India’s daily coronavirus infections have dipped below 100,000 for the first time in more than two months as an overall downturn prompts some states to ease restrictions. India also reported 2,123 new fatalities in the past 24 hours, raising the overall death toll to 351,309. Both figures are believed to be vast undercounts.
India’s daily coronavirus infections have dipped below 100,000 for the first time in more than two months as an overall downturn prompts some states to ease restrictions. The 86,498 cases added in the past 24 hours pushed India’s total past 29 million on Tuesday, June 8th is second only to the United States, which has more than 33 million. The Health Ministry also reported 2,123 new fatalities in the past 24 hours, raising the overall death toll to 351,309. Both figures are believed to be vast undercounts.
India peaked at adding more than 400,000 cases a day in May, but new infections and deaths have declined across the country since then. There were 85,801 new cases of Covid-19 across India on Monday, the first time fewer than 100,000 infections were added since April 5.The number of coronavirus disease (Covid-19) cases in Delhi reduced further on Monday, dipping below the 300-mark for the first time since March 4. The Capital reported 231 new cases of the viral infection, showed Monday’s health bulletin.
With over 63,000 tests, the test positivity rate — proportion of samples that return positive — also fell further to 0.36%. The positivity rate in the city has stayed below 1% for eight days in a row, after the city saw its fourth and worst surge of cases between April and May.The city has added an average of 462 new cases each day over the past week.The test positivity rate is a vital metric to understand the spread of an infection in any region. The World Health Organization recommends a positivity rate below 5% before an infection can be considered under control in a region. In Delhi, the positivity rate has been below this number for 18 days now.
At the peak of the surge, Delhi recorded over 28,000 new cases in a day and a positivity rate of over 36%. The number of deaths has also reduced with the daily toll below 100 for five days in a row now. Fewer than 50 deaths were reported for the last two days, with 36 more fatalities reported in Monday’s bulletin. At the height of the fourth wave, 448 succumbed to Covid-19 on a single day (May 3).“It is highly unlikely that there will be a third wave unless the virus mutates. Hence, there is a need for the government to keep a close eye on the virus in circulation to pick up any mutations of concern quickly. In addition, the respite between the second and third surge in cases must be utilised for preparing for the next wave by creating permanent infrastructure and vaccinating the population,” said Dr Jacob John, former head of the department of virology at Christian Medical College – Vellore.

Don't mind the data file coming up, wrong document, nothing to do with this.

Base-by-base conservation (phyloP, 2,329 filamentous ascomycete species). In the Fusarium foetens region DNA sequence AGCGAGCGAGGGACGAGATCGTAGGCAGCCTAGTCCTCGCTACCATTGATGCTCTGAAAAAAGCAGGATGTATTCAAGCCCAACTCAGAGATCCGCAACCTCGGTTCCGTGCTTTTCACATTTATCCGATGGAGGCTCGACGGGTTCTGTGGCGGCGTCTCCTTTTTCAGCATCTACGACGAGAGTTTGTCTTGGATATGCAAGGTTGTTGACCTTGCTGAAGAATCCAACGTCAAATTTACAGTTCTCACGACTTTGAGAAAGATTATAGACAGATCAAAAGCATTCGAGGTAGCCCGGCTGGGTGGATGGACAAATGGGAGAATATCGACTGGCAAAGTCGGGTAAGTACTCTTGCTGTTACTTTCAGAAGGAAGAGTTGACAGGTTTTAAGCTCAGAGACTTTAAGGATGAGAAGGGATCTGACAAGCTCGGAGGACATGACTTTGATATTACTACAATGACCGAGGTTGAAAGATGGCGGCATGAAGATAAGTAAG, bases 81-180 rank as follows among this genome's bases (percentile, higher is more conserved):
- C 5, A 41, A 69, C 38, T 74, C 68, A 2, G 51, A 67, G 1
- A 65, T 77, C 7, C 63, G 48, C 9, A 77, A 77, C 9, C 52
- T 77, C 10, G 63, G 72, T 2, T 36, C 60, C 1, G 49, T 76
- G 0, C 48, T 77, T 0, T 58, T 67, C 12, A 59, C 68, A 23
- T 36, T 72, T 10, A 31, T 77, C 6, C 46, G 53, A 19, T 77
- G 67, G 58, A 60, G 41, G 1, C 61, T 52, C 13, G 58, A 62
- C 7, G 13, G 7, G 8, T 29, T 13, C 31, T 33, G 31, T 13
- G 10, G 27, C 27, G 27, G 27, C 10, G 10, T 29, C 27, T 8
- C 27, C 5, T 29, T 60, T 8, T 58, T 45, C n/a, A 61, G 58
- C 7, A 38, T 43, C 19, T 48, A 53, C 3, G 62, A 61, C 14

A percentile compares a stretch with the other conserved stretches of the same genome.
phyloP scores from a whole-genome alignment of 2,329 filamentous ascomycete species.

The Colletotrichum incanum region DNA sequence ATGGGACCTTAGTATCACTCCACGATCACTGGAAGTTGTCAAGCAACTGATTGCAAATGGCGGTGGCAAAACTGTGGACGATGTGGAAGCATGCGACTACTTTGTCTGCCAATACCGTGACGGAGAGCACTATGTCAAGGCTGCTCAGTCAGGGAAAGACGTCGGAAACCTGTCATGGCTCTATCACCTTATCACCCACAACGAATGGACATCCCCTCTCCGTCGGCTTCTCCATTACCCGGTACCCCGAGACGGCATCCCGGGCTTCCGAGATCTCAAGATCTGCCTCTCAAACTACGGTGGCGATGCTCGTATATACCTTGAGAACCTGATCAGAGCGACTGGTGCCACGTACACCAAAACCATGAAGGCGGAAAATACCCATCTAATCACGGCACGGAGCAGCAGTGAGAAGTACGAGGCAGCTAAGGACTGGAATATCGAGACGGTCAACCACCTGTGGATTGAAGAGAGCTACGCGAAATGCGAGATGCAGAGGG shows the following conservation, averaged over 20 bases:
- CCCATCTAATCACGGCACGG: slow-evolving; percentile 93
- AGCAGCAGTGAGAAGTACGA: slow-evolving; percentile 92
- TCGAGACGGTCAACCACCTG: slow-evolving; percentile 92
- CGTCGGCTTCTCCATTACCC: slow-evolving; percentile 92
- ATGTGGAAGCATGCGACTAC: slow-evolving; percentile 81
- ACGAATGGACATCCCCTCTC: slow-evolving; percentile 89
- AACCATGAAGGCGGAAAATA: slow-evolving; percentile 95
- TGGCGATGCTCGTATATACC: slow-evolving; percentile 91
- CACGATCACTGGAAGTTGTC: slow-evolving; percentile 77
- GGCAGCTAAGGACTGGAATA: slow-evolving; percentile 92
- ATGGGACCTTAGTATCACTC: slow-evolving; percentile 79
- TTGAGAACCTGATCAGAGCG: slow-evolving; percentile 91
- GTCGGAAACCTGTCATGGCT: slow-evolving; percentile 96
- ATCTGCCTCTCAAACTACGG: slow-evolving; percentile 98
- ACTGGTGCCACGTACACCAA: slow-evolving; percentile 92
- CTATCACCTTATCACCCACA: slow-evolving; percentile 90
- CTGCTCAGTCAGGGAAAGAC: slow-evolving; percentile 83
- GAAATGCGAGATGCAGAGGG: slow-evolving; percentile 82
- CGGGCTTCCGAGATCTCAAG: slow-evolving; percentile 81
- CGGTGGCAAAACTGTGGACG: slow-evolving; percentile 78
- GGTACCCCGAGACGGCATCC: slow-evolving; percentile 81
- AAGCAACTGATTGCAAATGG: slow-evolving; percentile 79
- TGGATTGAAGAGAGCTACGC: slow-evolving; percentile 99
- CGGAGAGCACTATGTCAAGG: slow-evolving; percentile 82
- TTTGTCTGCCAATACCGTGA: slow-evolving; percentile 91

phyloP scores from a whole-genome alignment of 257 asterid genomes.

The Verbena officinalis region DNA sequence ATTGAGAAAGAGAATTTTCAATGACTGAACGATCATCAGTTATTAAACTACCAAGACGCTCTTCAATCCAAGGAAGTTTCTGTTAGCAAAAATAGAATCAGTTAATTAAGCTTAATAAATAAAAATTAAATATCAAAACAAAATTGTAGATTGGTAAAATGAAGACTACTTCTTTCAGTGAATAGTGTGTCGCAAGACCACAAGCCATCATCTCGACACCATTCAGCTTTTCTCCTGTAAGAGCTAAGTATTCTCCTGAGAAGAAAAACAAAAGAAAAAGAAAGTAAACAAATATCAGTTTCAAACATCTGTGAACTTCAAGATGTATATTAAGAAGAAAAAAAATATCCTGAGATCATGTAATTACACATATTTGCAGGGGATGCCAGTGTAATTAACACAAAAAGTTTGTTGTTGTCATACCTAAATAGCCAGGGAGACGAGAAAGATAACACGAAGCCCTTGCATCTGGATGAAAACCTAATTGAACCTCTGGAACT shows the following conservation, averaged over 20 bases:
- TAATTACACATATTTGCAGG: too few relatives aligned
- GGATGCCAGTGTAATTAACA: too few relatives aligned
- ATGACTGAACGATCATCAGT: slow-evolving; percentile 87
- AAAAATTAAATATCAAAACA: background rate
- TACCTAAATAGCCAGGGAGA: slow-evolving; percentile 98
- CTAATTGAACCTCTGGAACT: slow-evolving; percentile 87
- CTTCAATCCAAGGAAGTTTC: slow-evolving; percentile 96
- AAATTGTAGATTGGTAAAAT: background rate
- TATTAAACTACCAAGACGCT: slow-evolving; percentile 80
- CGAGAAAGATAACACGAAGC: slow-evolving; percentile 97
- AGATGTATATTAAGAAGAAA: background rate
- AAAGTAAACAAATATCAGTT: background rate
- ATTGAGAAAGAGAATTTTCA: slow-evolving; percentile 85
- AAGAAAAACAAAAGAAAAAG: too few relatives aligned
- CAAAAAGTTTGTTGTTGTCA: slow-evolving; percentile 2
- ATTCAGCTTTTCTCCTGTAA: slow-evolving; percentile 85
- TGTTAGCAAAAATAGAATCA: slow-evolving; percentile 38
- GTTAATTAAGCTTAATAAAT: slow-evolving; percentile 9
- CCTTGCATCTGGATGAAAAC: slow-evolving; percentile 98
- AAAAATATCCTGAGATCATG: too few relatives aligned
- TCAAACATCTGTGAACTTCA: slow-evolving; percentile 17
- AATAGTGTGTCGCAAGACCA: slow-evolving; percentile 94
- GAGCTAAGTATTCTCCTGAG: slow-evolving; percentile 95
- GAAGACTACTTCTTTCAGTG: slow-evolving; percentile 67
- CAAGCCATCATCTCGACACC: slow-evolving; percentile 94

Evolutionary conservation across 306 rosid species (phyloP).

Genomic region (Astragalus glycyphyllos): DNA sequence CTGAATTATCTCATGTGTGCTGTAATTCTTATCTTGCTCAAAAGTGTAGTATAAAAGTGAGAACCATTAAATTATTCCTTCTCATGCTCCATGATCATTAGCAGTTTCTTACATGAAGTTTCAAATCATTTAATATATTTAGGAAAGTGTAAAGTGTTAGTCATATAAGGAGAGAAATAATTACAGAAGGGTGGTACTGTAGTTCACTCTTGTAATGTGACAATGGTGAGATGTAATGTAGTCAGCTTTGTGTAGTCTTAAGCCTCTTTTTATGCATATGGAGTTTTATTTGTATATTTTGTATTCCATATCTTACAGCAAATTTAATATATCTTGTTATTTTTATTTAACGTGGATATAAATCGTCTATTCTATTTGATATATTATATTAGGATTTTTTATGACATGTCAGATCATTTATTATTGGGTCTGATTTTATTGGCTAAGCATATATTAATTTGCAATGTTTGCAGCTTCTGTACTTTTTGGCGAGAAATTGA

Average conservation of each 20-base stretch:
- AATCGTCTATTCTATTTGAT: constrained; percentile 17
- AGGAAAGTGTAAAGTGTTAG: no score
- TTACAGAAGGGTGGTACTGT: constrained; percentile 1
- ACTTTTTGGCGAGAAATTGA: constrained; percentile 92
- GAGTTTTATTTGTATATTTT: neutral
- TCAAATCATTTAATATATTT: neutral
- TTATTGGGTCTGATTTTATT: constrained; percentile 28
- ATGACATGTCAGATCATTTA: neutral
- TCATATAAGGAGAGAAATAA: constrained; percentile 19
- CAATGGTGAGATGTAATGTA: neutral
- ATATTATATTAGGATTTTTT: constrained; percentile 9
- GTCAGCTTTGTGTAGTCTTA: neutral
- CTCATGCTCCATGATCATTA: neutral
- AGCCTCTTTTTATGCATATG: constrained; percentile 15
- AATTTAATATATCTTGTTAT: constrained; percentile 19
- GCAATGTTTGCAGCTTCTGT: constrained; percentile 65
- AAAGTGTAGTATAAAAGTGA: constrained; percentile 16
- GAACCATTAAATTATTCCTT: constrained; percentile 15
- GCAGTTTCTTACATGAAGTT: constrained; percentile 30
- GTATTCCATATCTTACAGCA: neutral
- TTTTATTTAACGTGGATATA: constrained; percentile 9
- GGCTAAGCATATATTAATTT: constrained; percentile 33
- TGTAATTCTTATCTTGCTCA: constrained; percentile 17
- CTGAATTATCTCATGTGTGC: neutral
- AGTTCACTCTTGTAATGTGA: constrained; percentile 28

Dr John also said that governments should study the immune response generated if mixed doses of vaccines are used, if a half dose-full dose or a full dose-half dose regimen is used like it was mistakenly done in the global trial for the Oxford-AstraZeneca vaccine.The downturn has led some states to ease restrictions on commercial activities to spur consumption. Multiple states have, however, extended lockdowns and have been reluctant to reopen.A staggering change of course for a country that just reported its worst month of the pandemic, parts of India, including the capital city of New Delhi, are moving to ease some coronavirus restrictions over the coming week after reporting a sharp decline in new cases and deaths.
Some experts have sounded the alarm about a premature easing of restrictions. World Health Organization Chief Scientist SoumyaSwaminathan in mid-May warned data about dropping cases is unreliable due to a lack of testing in rural areas where the virus is still spreading quickly. “There are still many parts of the country which have not yet experienced the peak,” Swaminathan said, adding: “Testing is still inadequate in a large number of states.”Meanwhile, the federal government is going to take over vaccine procurement from the states and ensure vaccines are provided free of cost to every adult Indian. India’s vaccination drive has been marred by delays and shortages. Less than 5% of the population is fully vaccinated.